Tuesday, February 27, 2024

"You Are the Winners" - Vox Popoli

 Scott Adams finally and unambiguously concludes that even the fanciest analytics are trumped by a heuristic based on instinctive distrust.

“The anti-vaxxers are clearly the winners at this point, and I think it will stay that way. And I don’t want to put any shade on that whatsoever. They came out the best. They have the winning position. The unvaccinated have an advantage. Because they feel better. The thing they’re not worrying about is what I have to worry about. I wonder if that vaccination five years from now.

“Because really, I think the antivaxxers were just really distrustful of big companies and big government. That’s never wrong! It’s never wrong to distrust government. It’s never wrong to distrust big companies. So if you just took the position let’s just distrust everything the government did, well, you won!

“You won, you won completely – I did not end up in the right place. Agreed? You would all agree with that, right? I did not end up in the right place. The right place would be natural immunity, no vaccination. You should take that as a victory, and I should take defeat. We could agree on that, right? That my position is now the weakest, and your position has gone from the weakest to the strongest, and we can just say that’s true. The people who didn’t get vaxxed are absolutely in the winning position.

“You win. You win! You are the winners. You are the winners. Let me say that part with no ambiguity. You won. You won. All of my fancy analytics got me to a bad place. All of your heuristics – don’t trust these guys, it’s obvious – totally worked.”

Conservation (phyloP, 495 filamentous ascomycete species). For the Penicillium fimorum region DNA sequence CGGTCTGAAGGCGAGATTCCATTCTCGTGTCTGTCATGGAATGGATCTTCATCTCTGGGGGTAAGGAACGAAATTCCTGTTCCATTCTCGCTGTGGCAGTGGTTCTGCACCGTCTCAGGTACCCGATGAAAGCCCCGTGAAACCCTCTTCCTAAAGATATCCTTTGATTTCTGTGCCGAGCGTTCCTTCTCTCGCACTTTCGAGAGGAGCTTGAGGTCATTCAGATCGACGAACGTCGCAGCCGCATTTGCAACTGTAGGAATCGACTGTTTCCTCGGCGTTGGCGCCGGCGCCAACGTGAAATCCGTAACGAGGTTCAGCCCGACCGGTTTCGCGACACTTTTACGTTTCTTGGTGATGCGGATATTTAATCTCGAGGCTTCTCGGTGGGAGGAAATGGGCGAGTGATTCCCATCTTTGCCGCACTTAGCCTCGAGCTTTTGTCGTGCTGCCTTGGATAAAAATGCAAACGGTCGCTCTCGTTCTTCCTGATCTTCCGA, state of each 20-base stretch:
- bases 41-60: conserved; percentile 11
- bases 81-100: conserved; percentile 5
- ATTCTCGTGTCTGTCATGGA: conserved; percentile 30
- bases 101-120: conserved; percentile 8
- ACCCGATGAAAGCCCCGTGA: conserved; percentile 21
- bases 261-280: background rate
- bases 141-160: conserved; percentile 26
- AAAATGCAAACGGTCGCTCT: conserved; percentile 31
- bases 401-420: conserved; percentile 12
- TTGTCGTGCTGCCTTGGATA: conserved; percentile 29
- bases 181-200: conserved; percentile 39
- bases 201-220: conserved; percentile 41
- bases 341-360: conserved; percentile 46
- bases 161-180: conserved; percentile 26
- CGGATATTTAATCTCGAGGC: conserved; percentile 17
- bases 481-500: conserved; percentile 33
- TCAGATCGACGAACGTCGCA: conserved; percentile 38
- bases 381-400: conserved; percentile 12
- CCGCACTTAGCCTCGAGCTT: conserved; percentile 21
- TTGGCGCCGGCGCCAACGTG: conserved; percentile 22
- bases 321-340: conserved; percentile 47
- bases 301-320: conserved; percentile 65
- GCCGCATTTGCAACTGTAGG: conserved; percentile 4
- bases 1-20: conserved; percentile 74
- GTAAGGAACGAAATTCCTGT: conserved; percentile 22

– Scott Adams

It doesn’t really feel like winning, to be honest. But give Scott credit, as unlike most vaccinated individuals, he is willing to come out publicly and declare that he made the wrong decision, explain that the various bases for that decision were unreliable, and admit that he will have to live the rest of his life under the shadow of the possible adverse effects of that decision.

This is very important, not for the satisfaction of his critics, but for Scott himself, because now he knows he has to embark upon an early-detection regime for cancer and be careful to avoid activities that will elevate his heart rate to now-dangerous levels. And it’s also important for his fellow vaccinated, because perhaps failing this test will give them the wherewithal to pass the next one.

Because the next one is definitely coming, sooner or later.

The fundamental failure in Scott’s syllogism was the assumption that lay beneath his logic. He assumed, incorrectly, that scientistry and scientage could be trusted. This is quite common in those who fail to distinguish between the three aspects of science and don’t understand that scientistry is not only not scientody, but these days, does not necessarily have any connection to scientody at all. And given the massive twin crises of reproducibility and corruption in scientistry, the fact is that the anti-vaxx position was always the strongest position all along, even from a secular materialist perspective.

The heuristic was even more clear, and even more obvious, for the Christian. Never, ever, trust the wicked. Not offering tickets, not riding a black horse, not wearing a white coat.